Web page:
An armed group linked with Libya’s internationally recognized government arrested two organizers of an annual media award in Libya on April 29, 2018, Human Rights Watch said today. The reasons for their arrests remain unknown, and their families have no access to them.
According to a friend of the two men who spoke with Human Rights Watch on May 6, the Special Deterrence Force (SDF), linked to the Interior Ministry of the Tripoli-based Government of National Accord (GNA), arrested the two men at different locations on the same day. The friend said the group arrested Suleiman Qashout, a prominent TV anchor and chair of the Septimus Award’s board of directors, at around 10:30 p.m. while he was with Qashout at a café in Tripoli’s Hai Al-Andalous area. He said the two were waiting for Mohamed Yaacoubi, director of the award, who had apparently been arrested earlier that day by the same force. A relative of Qashout who spoke with Human Rights Watch on May 2 and 6, said the armed group provided no warrant or legal justification for the arrests.
“Libyan authorities should release the two men immediately unless they can show an arrest warrant and a legitimate basis for their arrest,” said Hanan Salah, senior Libya researcher at Human Rights Watch. “Otherwise, this looks like yet another example of armed groups detaining journalists and media professionals to harass and intimidate them.”
Media reports said that a spokesperson for the armed group confirmed the arrests and denied that they were related to the media award. Human Rights Watch spoke on May 2 by phone with another friend of Qashout who said that Qashout had received several warnings before and after the 2018 award ceremony, which took place on March 28. Qashout’s relative said that the SDF had warned Qashout against organizing the award. The relative speculated that the SDF might have targeted the men because of the nature of the award ceremony, where men and women mingled and some women wore clothing that the armed group perceived to be against social values.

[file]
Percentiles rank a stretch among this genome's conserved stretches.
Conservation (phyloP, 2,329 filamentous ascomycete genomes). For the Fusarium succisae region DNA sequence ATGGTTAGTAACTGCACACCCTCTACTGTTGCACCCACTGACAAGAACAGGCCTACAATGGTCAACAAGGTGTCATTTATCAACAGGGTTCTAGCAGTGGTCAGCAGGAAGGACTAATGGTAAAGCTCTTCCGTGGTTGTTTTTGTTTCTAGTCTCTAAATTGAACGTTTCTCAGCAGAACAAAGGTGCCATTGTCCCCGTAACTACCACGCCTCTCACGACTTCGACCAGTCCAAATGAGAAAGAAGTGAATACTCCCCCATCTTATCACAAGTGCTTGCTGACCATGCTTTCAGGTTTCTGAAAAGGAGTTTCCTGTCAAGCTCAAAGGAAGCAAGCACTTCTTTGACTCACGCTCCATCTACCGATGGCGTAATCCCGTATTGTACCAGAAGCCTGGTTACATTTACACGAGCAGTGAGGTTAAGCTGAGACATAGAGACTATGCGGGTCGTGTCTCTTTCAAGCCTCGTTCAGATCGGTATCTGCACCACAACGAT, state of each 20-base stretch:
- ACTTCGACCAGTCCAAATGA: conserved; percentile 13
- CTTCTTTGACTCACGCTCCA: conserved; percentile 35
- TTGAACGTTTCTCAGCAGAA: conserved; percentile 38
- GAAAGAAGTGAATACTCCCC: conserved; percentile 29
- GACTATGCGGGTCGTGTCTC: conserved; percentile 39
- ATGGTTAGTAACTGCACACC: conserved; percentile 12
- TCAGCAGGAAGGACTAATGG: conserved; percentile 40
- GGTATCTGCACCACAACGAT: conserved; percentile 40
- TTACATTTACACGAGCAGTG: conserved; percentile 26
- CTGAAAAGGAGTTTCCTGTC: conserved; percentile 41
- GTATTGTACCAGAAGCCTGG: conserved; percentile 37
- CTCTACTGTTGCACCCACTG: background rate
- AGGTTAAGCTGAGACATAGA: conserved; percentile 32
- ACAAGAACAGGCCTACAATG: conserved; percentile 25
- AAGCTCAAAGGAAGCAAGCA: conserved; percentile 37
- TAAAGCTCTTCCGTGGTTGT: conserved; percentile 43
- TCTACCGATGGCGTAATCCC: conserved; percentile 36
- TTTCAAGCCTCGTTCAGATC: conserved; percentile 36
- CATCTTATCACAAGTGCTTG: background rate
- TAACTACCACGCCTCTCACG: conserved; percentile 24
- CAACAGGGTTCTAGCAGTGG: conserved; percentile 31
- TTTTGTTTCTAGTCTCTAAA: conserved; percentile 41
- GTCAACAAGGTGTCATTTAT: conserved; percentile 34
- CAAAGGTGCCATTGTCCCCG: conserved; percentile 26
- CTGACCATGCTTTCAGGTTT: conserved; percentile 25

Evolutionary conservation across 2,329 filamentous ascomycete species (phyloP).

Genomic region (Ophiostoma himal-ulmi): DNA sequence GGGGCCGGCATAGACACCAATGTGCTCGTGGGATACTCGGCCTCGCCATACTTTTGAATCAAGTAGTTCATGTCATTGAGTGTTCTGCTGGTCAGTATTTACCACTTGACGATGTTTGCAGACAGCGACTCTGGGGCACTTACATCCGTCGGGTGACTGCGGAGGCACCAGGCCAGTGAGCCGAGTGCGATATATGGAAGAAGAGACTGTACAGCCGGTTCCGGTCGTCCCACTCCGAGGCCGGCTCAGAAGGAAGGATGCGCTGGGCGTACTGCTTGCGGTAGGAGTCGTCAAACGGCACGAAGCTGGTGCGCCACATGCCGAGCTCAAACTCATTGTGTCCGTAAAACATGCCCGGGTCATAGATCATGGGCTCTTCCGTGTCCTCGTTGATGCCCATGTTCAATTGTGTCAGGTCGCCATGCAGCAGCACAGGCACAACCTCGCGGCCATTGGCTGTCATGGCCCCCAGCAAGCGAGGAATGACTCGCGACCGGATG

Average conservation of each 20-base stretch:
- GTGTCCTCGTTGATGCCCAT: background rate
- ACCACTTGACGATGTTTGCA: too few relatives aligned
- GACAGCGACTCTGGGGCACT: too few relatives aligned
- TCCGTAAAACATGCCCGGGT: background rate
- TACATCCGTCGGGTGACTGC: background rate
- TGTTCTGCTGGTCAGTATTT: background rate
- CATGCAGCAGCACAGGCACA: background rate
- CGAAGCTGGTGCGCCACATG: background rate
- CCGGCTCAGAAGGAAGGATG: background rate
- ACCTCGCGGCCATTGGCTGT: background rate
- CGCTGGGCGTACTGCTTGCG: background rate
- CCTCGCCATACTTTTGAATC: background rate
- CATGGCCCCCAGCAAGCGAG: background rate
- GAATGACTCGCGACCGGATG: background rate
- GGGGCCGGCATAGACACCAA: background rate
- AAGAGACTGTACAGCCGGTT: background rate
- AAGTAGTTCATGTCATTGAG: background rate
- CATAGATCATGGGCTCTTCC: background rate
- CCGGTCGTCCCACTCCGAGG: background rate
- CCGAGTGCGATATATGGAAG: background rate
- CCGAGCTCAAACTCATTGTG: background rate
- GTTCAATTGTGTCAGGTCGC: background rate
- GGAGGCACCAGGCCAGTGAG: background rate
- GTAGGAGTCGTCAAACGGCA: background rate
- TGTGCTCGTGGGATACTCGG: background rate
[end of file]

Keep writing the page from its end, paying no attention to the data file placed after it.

According to Qashout’s relative, on April 30 the SDF summoned the families of both men to the group’s headquarters and main detention facility in Mitiga military base in Tripoli. They confirmed the arrests and allowed a relative of Yaacoubi to visit him, but gave no further information. According to Qashout’s relative, the family has not heard from Qashout or seen him since his arrest, and has had no further communication with the SDF since then.
A United Nations report on detentions in Libya, published in April, describes “grave human rights violations at the Mitiga facility, such as prolonged arbitrary and incommunicado detention, torture, prolonged solitary confinement, inhuman detention conditions, deaths in custody, and summary executions.”
The Septimus Award has been given annually since 2012 to Libyan media professionals, singers, and actors in a ceremony in Tripoli. It is sponsored by media groups and supported by the Government of National Accord’s Ministry of Culture and Civil Society.
Central authority in Libya has collapsed amid armed conflict and insecurity since 2014. Key institutions, most notably law enforcement and the judiciary, are dysfunctional or have stopped working in most parts of the country, creating an accountability-free zone for armed groups. Several armed groups, including the SDF, nominally operate under the GNA’s Interior Ministry. But the authorities appear unable to rein in these groups or to hold their commanders to account for abuses.
Journalists and media workers in Libya are frequently victims of physical attacks, threats, harassment, disappearance, and arbitrary detention by armed groups, some of which are affiliated with one of the two governments vying for legitimacy. Many bloggers, media workers, and journalists have fled the country, in particular since the outbreak of hostilities in 2014.
The Libyan Center for Freedom of the Press (LCFP), which monitors and reports on violations against journalists and restrictions on the media, says that media workers rarely file police complaints about mistreatment by armed groups for fear of reprisals, which fuels self-censorship.